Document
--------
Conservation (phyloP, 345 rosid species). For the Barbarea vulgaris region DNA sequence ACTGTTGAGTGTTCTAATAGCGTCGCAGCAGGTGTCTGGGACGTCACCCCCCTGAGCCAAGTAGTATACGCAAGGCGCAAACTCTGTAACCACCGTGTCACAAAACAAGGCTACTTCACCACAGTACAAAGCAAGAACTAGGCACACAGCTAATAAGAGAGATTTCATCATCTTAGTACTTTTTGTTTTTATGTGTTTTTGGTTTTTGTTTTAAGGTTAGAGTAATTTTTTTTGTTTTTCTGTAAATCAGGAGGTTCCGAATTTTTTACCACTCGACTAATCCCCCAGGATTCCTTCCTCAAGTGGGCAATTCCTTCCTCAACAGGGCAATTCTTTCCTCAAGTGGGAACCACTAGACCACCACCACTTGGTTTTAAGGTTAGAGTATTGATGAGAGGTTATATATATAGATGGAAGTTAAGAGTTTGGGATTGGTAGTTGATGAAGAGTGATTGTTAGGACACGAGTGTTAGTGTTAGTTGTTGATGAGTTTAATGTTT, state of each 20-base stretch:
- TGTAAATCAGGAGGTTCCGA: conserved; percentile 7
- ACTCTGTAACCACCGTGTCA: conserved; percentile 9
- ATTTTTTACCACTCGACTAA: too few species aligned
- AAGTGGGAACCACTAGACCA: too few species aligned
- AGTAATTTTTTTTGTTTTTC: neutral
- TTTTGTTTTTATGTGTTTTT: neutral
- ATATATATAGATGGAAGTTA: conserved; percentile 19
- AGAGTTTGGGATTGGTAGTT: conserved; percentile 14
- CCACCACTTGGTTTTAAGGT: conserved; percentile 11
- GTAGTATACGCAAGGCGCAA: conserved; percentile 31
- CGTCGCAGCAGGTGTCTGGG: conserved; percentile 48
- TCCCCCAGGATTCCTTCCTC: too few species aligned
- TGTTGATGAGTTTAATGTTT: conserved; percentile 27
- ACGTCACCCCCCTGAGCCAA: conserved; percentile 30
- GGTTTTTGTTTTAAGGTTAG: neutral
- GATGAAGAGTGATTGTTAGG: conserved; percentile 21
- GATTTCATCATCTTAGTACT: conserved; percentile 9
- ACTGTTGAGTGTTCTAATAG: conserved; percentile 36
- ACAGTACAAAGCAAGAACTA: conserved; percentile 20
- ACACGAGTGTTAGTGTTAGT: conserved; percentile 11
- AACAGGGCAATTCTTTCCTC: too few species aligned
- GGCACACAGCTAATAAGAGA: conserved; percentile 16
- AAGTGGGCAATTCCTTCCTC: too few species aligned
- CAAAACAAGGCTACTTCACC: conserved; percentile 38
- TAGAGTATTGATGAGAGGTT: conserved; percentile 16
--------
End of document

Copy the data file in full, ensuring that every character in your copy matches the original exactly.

Conservation (phyloP, 345 rosid species). For the Barbarea vulgaris region DNA sequence ACTGTTGAGTGTTCTAATAGCGTCGCAGCAGGTGTCTGGGACGTCACCCCCCTGAGCCAAGTAGTATACGCAAGGCGCAAACTCTGTAACCACCGTGTCACAAAACAAGGCTACTTCACCACAGTACAAAGCAAGAACTAGGCACACAGCTAATAAGAGAGATTTCATCATCTTAGTACTTTTTGTTTTTATGTGTTTTTGGTTTTTGTTTTAAGGTTAGAGTAATTTTTTTTGTTTTTCTGTAAATCAGGAGGTTCCGAATTTTTTACCACTCGACTAATCCCCCAGGATTCCTTCCTCAAGTGGGCAATTCCTTCCTCAACAGGGCAATTCTTTCCTCAAGTGGGAACCACTAGACCACCACCACTTGGTTTTAAGGTTAGAGTATTGATGAGAGGTTATATATATAGATGGAAGTTAAGAGTTTGGGATTGGTAGTTGATGAAGAGTGATTGTTAGGACACGAGTGTTAGTGTTAGTTGTTGATGAGTTTAATGTTT, state of each 20-base stretch:
- TGTAAATCAGGAGGTTCCGA: conserved; percentile 7
- ACTCTGTAACCACCGTGTCA: conserved; percentile 9
- ATTTTTTACCACTCGACTAA: too few species aligned
- AAGTGGGAACCACTAGACCA: too few species aligned
- AGTAATTTTTTTTGTTTTTC: neutral
- TTTTGTTTTTATGTGTTTTT: neutral
- ATATATATAGATGGAAGTTA: conserved; percentile 19
- AGAGTTTGGGATTGGTAGTT: conserved; percentile 14
- CCACCACTTGGTTTTAAGGT: conserved; percentile 11
- GTAGTATACGCAAGGCGCAA: conserved; percentile 31
- CGTCGCAGCAGGTGTCTGGG: conserved; percentile 48
- TCCCCCAGGATTCCTTCCTC: too few species aligned
- TGTTGATGAGTTTAATGTTT: conserved; percentile 27
- ACGTCACCCCCCTGAGCCAA: conserved; percentile 30
- GGTTTTTGTTTTAAGGTTAG: neutral
- GATGAAGAGTGATTGTTAGG: conserved; percentile 21
- GATTTCATCATCTTAGTACT: conserved; percentile 9
- ACTGTTGAGTGTTCTAATAG: conserved; percentile 36
- ACAGTACAAAGCAAGAACTA: conserved; percentile 20
- ACACGAGTGTTAGTGTTAGT: conserved; percentile 11
- AACAGGGCAATTCTTTCCTC: too few species aligned
- GGCACACAGCTAATAAGAGA: conserved; percentile 16
- AAGTGGGCAATTCCTTCCTC: too few species aligned
- CAAAACAAGGCTACTTCACC: conserved; percentile 38
- TAGAGTATTGATGAGAGGTT: conserved; percentile 16